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John Oliver dedicated his first Last Week Tonight of 2017 to President Donald Trump, asking viewers four questions: “How did we get a pathological liar in the White House? Where are his lies coming from? Why do so many people believe him? And what can we possibly do about it?”
As Oliver explained, Trump “has a well-documented, 40-year history of bullsh–. He lied about being invited on this show, and about the ratings for the Celebrity Apprentice, he pretended to be his own publicist, even his building — Trump Tower — is not as big as he says it is.” (While Trump Tower is listed as having 68 floors, it actually has 58.)
According to the host, while many brushed off Trump’s campaign rhetoric as “nonsense” and “Donald being Donald,” the president was saying things he meant throughout the election cycle — including that he will build a wall along the U.S. and Mexico border.
“When he says he’s going to build a wall, he means it,” Oliver said. “It might be 30-feet high and labeled 156 stories, but assume that it’s coming. It was worth taking him seriously. Trump was telling the truth about his solutions to the problems he was lying about. He’s now making real policy based on fake facts.”
Oliver devoted a large chunk of his 23-minute segment to the sources Trump listens to for information — not just Fox News and other cable news outlets, but Breitbart (which Trump advisor and former Breitbart chairman Steve Bannon called “a platform for the alt-right”) and Info Wars (a fringe show hosted by 9/11 and Sandy Hook truther Alex Jones). On Last Week Tonight, Oliver showed video of Trump using a Breitbart headline to defend his false claim that “thousands” of Muslim people celebrated the Sept. 11, 2001, terrorist attacks in New Jersey. The host also played footage of Trump appearing on Jones’ show in 2015, saying, “Your reputation is amazing. I will not let you down.”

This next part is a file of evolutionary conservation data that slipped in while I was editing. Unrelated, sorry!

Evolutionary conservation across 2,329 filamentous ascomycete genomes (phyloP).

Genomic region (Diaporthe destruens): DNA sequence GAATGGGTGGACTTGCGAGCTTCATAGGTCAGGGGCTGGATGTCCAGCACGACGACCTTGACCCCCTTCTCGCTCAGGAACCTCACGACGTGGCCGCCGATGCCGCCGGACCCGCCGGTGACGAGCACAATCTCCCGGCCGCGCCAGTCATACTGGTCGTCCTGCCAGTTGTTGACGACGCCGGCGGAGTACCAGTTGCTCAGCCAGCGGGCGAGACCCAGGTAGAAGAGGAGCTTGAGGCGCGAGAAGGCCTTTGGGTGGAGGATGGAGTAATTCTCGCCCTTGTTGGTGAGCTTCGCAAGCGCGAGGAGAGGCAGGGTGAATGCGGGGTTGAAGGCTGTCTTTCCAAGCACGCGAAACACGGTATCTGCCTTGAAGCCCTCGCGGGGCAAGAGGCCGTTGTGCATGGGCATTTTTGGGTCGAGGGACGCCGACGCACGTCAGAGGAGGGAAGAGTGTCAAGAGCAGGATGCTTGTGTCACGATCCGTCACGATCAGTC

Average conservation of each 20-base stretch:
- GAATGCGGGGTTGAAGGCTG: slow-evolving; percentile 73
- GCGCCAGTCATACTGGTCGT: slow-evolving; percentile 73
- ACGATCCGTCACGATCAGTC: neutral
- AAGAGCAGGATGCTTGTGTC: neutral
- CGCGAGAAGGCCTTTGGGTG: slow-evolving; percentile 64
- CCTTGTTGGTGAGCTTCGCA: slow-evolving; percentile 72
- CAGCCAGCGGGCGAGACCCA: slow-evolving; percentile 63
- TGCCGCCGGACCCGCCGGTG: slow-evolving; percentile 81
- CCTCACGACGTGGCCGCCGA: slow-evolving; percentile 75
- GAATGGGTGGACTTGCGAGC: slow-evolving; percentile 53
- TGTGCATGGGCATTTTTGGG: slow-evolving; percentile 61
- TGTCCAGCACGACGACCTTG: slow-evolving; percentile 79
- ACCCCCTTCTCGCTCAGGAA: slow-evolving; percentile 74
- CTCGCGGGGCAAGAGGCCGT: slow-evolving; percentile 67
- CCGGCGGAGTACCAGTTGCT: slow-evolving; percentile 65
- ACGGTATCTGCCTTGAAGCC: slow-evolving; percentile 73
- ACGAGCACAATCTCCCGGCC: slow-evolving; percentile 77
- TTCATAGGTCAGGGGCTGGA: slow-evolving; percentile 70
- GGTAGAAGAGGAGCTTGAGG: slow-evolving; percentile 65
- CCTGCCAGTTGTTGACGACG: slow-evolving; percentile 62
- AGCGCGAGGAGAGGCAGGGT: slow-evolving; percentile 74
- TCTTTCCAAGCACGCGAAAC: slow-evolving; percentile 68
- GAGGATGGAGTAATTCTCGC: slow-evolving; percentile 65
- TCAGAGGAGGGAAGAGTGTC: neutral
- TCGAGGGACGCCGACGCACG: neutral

Said Oliver, “This is really dangerous, though. Because there is a pattern here: Trump sees something that jibes with his worldview, doesn’t check it, half-remembers it, and then passes it on. At which point it takes on a life of its own and appears to validate itself.”
So what does Oliver plan to do about how President Trump receives news and then disseminates it to the general public? “There is one small way we wanted to try and sneak some useful facts into his media diet,” Oliver said. “As we now know, he watches morning cable news for information. So we’ve actually created a series of commercials in an attempt to bring him up to speed on some information he may lack. We’re going to run them on shows we know he watches every day.” The host said he planned to air the spots — which were shot in the style of the low-budget advertisements that run on cable news — on Fox, MSNBC, and CNN each day between 8:30 a.m. and 9 a.m.
Watch the full segment above — the commercials start around the 21:30 mark.
Last Week Tonight airs Sundays at 11 p.m. on HBO.